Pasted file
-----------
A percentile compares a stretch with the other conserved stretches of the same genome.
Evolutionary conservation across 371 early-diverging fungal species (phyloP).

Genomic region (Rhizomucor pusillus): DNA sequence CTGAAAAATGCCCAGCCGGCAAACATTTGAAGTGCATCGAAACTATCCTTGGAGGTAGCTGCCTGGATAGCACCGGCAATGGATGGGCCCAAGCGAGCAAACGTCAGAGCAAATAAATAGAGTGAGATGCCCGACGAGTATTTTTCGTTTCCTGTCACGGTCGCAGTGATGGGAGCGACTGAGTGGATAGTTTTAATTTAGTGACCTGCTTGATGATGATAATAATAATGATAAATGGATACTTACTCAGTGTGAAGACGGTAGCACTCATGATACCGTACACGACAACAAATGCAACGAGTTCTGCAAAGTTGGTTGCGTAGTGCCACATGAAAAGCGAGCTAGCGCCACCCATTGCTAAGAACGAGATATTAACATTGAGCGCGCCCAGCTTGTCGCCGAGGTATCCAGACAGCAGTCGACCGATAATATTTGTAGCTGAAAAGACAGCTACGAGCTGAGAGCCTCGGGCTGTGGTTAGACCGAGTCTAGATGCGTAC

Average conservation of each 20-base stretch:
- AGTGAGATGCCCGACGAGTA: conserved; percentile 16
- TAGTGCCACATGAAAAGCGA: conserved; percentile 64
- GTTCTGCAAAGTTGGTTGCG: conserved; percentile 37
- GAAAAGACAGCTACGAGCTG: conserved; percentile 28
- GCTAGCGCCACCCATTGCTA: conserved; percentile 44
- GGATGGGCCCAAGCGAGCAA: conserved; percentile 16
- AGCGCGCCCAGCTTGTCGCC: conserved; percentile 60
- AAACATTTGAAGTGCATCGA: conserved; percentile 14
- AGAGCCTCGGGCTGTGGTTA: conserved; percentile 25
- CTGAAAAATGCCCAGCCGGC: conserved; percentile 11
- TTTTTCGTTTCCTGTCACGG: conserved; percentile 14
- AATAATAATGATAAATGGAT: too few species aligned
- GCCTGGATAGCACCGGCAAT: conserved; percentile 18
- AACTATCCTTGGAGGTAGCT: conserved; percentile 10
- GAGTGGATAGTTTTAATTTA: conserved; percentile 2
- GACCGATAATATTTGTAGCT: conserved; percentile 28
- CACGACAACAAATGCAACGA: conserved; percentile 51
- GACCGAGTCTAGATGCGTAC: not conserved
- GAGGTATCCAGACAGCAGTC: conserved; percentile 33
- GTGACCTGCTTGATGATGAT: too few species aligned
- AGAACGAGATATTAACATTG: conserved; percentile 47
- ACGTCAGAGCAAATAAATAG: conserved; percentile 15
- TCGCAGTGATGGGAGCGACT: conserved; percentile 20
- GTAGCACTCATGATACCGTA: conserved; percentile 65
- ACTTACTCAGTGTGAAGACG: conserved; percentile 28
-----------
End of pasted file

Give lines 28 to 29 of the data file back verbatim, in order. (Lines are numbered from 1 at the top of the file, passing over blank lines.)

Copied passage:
- GTAGCACTCATGATACCGTA: conserved; percentile 65
- ACTTACTCAGTGTGAAGACG: conserved; percentile 28